By Pamela Burke/Sept. 8, 2010
Cheryl Dorsey, President of Echoing Green, believes social entrepreneurship is the wave of the future and that it will create lasting social change. Her organization has invested over $28 million in seed grants to over 471 social entrepreneurs. Echoing Green says these funds have sparked social change in forty countries on five continents.
She describes the leaders of this new entrepreneurial movement as “so passionate, so idealistic, who believe so deeply in transforming the world in a positive way, that it’s infectious.”
This graduate of the John F. Kennedy School of Government and Harvard Medical School gave up dreams of being a doctor in 1992 and launched Echoing Green’s Family Van, a mobile unit providing outreach health services to patients from inner-city Boston. Ten years later, she became President of the nonprofit organization.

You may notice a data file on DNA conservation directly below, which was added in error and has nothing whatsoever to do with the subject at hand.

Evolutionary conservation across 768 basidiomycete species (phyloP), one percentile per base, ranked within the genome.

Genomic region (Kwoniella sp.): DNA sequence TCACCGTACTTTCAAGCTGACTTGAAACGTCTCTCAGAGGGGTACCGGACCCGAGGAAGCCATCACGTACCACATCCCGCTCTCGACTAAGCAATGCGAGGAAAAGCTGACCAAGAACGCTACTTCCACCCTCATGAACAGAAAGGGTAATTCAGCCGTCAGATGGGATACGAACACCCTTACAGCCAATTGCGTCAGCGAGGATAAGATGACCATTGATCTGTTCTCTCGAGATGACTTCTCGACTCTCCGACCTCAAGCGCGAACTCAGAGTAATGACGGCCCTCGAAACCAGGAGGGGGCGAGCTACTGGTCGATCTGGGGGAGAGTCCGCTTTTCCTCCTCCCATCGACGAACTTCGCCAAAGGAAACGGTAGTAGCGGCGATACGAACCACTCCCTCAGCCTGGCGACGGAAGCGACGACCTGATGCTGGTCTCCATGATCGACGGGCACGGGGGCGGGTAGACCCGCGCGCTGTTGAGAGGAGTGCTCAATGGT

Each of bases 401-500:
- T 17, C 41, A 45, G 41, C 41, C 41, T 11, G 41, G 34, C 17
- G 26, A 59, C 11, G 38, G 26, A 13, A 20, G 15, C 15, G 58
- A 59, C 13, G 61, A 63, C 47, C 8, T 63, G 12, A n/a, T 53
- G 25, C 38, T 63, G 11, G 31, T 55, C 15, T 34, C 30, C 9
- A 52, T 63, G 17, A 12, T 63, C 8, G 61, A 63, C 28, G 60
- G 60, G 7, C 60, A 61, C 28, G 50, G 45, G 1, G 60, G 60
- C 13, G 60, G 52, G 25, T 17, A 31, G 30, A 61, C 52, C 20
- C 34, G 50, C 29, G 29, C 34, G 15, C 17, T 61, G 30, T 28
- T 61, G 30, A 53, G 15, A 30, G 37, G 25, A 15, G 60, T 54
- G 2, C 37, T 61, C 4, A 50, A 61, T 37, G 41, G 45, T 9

“My mother used to say when I was getting into trouble that life’s not fair and it’s up to you to figure out a way to change it. That was a powerful message.”
I was fortunate to hear Cheryl’s dynamic speech on Leadership at the Chautauqua Institute this summer. I wanted to ask her where she got her incredible drive to change the world and what words of advice she might have for women who want to become innovators. Recently I had the pleasure of speaking to Cheryl…
THE WOMEN’S EYE: You’ve worked to improve people’s lives in many different types of jobs. When did you know you wanted to make the world a better place?
CHERYL: I would trace it back to childhood growing up as an African-American kid in the late 60’s in Baltimore. I saw the world through a black and white prism. Equality issues were a constant backdrop to my parents conversation. My mother used to say when I was getting into trouble that life’s not fair and it’s up to you to figure out a way to change it.